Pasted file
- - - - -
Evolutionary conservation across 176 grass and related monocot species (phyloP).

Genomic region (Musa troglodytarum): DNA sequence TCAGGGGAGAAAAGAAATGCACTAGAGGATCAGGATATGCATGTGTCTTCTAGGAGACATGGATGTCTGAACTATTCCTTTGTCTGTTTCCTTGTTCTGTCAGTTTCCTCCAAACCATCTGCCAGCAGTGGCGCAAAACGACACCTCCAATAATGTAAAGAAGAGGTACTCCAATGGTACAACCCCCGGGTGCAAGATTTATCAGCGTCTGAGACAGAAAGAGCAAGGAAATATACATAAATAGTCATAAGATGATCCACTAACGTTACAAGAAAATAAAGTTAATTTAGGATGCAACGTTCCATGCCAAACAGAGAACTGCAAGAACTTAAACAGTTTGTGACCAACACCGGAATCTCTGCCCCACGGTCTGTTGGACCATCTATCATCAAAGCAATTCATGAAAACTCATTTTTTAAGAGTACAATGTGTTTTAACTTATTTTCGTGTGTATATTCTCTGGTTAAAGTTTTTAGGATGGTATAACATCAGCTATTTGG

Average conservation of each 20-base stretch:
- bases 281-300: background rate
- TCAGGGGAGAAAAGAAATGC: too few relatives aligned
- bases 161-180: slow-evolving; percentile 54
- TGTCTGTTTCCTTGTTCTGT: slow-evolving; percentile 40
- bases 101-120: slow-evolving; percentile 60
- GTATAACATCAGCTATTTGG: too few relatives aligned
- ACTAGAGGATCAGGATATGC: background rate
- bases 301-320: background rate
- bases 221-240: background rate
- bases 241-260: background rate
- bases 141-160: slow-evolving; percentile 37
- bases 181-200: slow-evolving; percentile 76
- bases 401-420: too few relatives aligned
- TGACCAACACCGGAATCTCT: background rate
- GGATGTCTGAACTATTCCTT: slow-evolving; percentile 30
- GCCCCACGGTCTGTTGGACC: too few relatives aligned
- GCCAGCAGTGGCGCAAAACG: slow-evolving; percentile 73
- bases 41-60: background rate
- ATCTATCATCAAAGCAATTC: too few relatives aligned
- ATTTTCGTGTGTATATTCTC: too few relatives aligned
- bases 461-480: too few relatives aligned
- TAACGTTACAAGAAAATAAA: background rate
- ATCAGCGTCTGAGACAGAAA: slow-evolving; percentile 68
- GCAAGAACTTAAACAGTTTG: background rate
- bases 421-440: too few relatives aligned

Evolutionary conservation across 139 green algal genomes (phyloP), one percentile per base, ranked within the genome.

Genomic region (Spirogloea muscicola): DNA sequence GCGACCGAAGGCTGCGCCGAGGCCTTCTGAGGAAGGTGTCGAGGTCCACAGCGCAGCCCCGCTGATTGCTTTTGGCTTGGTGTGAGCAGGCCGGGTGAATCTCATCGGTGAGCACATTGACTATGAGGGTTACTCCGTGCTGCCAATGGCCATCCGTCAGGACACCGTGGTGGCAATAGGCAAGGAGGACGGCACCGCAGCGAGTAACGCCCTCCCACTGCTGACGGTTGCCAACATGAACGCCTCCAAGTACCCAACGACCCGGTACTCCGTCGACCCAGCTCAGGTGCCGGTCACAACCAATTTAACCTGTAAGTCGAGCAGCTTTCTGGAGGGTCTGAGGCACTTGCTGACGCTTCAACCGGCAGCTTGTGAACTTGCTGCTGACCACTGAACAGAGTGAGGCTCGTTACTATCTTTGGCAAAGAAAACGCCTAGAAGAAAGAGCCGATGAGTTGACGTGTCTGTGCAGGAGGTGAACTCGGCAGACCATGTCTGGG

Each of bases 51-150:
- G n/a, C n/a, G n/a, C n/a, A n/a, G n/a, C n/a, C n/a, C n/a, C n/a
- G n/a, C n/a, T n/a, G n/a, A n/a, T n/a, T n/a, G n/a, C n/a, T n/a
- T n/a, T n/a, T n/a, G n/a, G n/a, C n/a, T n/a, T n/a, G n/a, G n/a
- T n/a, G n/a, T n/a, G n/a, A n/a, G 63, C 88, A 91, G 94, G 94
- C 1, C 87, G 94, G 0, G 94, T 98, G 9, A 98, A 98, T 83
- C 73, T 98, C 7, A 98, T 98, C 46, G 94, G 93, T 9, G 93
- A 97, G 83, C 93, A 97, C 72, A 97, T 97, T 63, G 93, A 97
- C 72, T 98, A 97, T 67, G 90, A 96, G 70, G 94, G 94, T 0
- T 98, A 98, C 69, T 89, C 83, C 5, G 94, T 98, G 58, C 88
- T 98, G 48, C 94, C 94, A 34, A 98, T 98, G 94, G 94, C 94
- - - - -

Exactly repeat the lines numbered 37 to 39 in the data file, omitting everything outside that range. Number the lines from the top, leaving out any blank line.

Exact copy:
- C 73, T 98, C 7, A 98, T 98, C 46, G 94, G 93, T 9, G 93
- A 97, G 83, C 93, A 97, C 72, A 97, T 97, T 63, G 93, A 97
- C 72, T 98, A 97, T 67, G 90, A 96, G 70, G 94, G 94, T 0